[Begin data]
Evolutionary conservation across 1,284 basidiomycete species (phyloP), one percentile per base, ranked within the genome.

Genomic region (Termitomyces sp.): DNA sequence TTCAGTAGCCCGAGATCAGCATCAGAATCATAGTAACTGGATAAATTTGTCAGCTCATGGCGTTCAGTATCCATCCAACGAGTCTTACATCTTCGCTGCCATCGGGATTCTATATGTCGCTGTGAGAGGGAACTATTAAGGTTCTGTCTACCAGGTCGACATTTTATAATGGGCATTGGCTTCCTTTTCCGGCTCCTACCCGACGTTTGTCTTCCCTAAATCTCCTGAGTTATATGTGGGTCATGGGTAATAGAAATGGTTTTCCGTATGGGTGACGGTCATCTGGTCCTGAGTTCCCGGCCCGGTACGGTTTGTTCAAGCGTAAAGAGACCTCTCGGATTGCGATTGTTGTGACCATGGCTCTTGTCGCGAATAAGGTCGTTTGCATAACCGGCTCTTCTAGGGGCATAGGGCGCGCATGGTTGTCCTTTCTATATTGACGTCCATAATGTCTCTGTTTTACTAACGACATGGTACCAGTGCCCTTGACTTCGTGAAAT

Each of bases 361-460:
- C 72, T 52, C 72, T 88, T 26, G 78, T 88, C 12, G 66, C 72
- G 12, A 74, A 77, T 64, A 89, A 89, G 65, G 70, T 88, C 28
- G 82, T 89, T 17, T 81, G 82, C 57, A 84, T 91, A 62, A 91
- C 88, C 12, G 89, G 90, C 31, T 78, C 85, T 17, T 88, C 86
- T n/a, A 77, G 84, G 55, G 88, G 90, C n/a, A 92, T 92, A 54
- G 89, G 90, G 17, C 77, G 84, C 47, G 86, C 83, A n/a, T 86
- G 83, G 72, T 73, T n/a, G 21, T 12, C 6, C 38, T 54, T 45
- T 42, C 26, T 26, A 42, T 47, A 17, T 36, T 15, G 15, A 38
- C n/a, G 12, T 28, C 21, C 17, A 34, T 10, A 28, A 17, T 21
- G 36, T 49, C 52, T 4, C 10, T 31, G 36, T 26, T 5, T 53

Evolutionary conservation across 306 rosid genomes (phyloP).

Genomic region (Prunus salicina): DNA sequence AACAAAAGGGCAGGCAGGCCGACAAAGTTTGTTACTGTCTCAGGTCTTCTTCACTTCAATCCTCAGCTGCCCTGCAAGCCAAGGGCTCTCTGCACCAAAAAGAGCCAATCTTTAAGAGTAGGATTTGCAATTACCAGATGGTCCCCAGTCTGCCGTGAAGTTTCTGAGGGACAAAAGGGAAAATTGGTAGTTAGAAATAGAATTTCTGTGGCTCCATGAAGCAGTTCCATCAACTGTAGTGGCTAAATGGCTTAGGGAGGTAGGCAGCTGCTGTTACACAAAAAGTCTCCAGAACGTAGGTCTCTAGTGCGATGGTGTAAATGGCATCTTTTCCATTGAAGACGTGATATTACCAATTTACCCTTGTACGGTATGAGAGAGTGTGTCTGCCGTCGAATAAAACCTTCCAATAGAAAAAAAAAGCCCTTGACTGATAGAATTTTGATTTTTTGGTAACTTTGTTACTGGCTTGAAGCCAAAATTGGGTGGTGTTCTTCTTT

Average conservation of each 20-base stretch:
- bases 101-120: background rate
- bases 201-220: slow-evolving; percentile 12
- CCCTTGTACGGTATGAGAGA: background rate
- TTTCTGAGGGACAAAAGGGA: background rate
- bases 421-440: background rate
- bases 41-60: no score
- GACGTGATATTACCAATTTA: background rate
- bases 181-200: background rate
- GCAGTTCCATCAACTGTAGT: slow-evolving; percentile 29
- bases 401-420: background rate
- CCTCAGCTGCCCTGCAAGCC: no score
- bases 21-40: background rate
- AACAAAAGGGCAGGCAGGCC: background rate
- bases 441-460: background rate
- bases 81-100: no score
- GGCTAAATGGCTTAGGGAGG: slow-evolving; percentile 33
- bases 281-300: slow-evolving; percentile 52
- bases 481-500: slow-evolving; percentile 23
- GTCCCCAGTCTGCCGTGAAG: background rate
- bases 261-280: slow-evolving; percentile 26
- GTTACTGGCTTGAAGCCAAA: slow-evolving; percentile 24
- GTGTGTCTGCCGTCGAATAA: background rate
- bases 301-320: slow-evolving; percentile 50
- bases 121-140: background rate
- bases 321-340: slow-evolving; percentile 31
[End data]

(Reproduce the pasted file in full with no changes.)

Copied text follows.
Evolutionary conservation across 1,284 basidiomycete species (phyloP), one percentile per base, ranked within the genome.

Genomic region (Termitomyces sp.): DNA sequence TTCAGTAGCCCGAGATCAGCATCAGAATCATAGTAACTGGATAAATTTGTCAGCTCATGGCGTTCAGTATCCATCCAACGAGTCTTACATCTTCGCTGCCATCGGGATTCTATATGTCGCTGTGAGAGGGAACTATTAAGGTTCTGTCTACCAGGTCGACATTTTATAATGGGCATTGGCTTCCTTTTCCGGCTCCTACCCGACGTTTGTCTTCCCTAAATCTCCTGAGTTATATGTGGGTCATGGGTAATAGAAATGGTTTTCCGTATGGGTGACGGTCATCTGGTCCTGAGTTCCCGGCCCGGTACGGTTTGTTCAAGCGTAAAGAGACCTCTCGGATTGCGATTGTTGTGACCATGGCTCTTGTCGCGAATAAGGTCGTTTGCATAACCGGCTCTTCTAGGGGCATAGGGCGCGCATGGTTGTCCTTTCTATATTGACGTCCATAATGTCTCTGTTTTACTAACGACATGGTACCAGTGCCCTTGACTTCGTGAAAT

Each of bases 361-460:
- C 72, T 52, C 72, T 88, T 26, G 78, T 88, C 12, G 66, C 72
- G 12, A 74, A 77, T 64, A 89, A 89, G 65, G 70, T 88, C 28
- G 82, T 89, T 17, T 81, G 82, C 57, A 84, T 91, A 62, A 91
- C 88, C 12, G 89, G 90, C 31, T 78, C 85, T 17, T 88, C 86
- T n/a, A 77, G 84, G 55, G 88, G 90, C n/a, A 92, T 92, A 54
- G 89, G 90, G 17, C 77, G 84, C 47, G 86, C 83, A n/a, T 86
- G 83, G 72, T 73, T n/a, G 21, T 12, C 6, C 38, T 54, T 45
- T 42, C 26, T 26, A 42, T 47, A 17, T 36, T 15, G 15, A 38
- C n/a, G 12, T 28, C 21, C 17, A 34, T 10, A 28, A 17, T 21
- G 36, T 49, C 52, T 4, C 10, T 31, G 36, T 26, T 5, T 53

Evolutionary conservation across 306 rosid genomes (phyloP).

Genomic region (Prunus salicina): DNA sequence AACAAAAGGGCAGGCAGGCCGACAAAGTTTGTTACTGTCTCAGGTCTTCTTCACTTCAATCCTCAGCTGCCCTGCAAGCCAAGGGCTCTCTGCACCAAAAAGAGCCAATCTTTAAGAGTAGGATTTGCAATTACCAGATGGTCCCCAGTCTGCCGTGAAGTTTCTGAGGGACAAAAGGGAAAATTGGTAGTTAGAAATAGAATTTCTGTGGCTCCATGAAGCAGTTCCATCAACTGTAGTGGCTAAATGGCTTAGGGAGGTAGGCAGCTGCTGTTACACAAAAAGTCTCCAGAACGTAGGTCTCTAGTGCGATGGTGTAAATGGCATCTTTTCCATTGAAGACGTGATATTACCAATTTACCCTTGTACGGTATGAGAGAGTGTGTCTGCCGTCGAATAAAACCTTCCAATAGAAAAAAAAAGCCCTTGACTGATAGAATTTTGATTTTTTGGTAACTTTGTTACTGGCTTGAAGCCAAAATTGGGTGGTGTTCTTCTTT

Average conservation of each 20-base stretch:
- bases 101-120: background rate
- bases 201-220: slow-evolving; percentile 12
- CCCTTGTACGGTATGAGAGA: background rate
- TTTCTGAGGGACAAAAGGGA: background rate
- bases 421-440: background rate
- bases 41-60: no score
- GACGTGATATTACCAATTTA: background rate
- bases 181-200: background rate
- GCAGTTCCATCAACTGTAGT: slow-evolving; percentile 29
- bases 401-420: background rate
- CCTCAGCTGCCCTGCAAGCC: no score
- bases 21-40: background rate
- AACAAAAGGGCAGGCAGGCC: background rate
- bases 441-460: background rate
- bases 81-100: no score
- GGCTAAATGGCTTAGGGAGG: slow-evolving; percentile 33
- bases 281-300: slow-evolving; percentile 52
- bases 481-500: slow-evolving; percentile 23
- GTCCCCAGTCTGCCGTGAAG: background rate
- bases 261-280: slow-evolving; percentile 26
- GTTACTGGCTTGAAGCCAAA: slow-evolving; percentile 24
- GTGTGTCTGCCGTCGAATAA: background rate
- bases 301-320: slow-evolving; percentile 50
- bases 121-140: background rate
- bases 321-340: slow-evolving; percentile 31